> more globally, more creatively, or more independently.

>

> -pam

>

> [Non-text portions of this message have been removed]

>

>

>

#### plaidpanties666

dola dasgupta-banerji <doladg@...> wrote:

Reading (or watching or hearing) stories in general, fact or fiction, involves math if you think of "math" in terms of patterns and relationships rather than "formulae and figures". That's the biggest problem most people have understanding "math" and one of the ways reading about the history of mathematics can help. Its not just random numbers, its an attempt to describe the wonders of the universe.

For some people that "common market place" is a wonderful universe in and of itself. It's always amazing to me how many people are in any kind of market as much for the experience as anything else. People play at shopping, socialize, connect, swirl around and learn new things - whether at high-end auctions or at street vendors or in actual shops. And all that swirling contains patterns and relationships, the underpinnings of mathematics.

---Meredith

>Wouldn't it be interesting to haveThere are teaching methods that do things like that - teach basic math via history or mythology or music or science. Not in public schools, for the most part these days. And there have been college level "physics for poets" and "math for artists" classes that use similar strategies. Looking into those sorts of things can be helpful for parents looking at natural learning and thinking "but there's No Math" - not so good for natural learning if parents try to push "The History of Zero" (fascinating book, if you like that sort of thing) with an agenda of "trying to promote math".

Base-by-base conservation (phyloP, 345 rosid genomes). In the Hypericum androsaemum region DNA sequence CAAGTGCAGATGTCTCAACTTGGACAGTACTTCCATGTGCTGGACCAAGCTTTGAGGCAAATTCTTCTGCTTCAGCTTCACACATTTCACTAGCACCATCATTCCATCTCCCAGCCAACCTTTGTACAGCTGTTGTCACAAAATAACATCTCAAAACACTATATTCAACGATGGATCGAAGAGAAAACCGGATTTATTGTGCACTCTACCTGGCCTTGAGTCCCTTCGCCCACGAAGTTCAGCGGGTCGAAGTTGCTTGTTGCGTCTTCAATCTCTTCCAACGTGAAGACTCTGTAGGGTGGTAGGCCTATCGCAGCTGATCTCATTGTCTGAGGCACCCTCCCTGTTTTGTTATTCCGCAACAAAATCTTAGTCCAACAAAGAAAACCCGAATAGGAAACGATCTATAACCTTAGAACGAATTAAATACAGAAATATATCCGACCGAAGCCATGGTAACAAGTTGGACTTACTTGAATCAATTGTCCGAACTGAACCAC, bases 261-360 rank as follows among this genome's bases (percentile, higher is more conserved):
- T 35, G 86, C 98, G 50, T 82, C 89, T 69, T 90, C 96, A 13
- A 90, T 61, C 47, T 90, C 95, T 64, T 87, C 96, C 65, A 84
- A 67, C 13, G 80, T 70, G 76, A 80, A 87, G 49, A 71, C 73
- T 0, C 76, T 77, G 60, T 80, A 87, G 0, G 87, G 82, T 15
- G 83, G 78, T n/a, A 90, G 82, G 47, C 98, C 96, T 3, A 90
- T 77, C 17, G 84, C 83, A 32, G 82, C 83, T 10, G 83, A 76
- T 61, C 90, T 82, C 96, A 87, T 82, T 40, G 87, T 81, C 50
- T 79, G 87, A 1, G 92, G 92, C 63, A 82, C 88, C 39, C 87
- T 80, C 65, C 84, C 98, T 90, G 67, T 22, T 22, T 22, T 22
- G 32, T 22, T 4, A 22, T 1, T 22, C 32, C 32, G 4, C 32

> math lesson which read more like a story than simply boring formulae and

> figures

Reading (or watching or hearing) stories in general, fact or fiction, involves math if you think of "math" in terms of patterns and relationships rather than "formulae and figures". That's the biggest problem most people have understanding "math" and one of the ways reading about the history of mathematics can help. Its not just random numbers, its an attempt to describe the wonders of the universe.

> unfortunately for most it has been reduced to common market place......***************

For some people that "common market place" is a wonderful universe in and of itself. It's always amazing to me how many people are in any kind of market as much for the experience as anything else. People play at shopping, socialize, connect, swirl around and learn new things - whether at high-end auctions or at street vendors or in actual shops. And all that swirling contains patterns and relationships, the underpinnings of mathematics.

---Meredith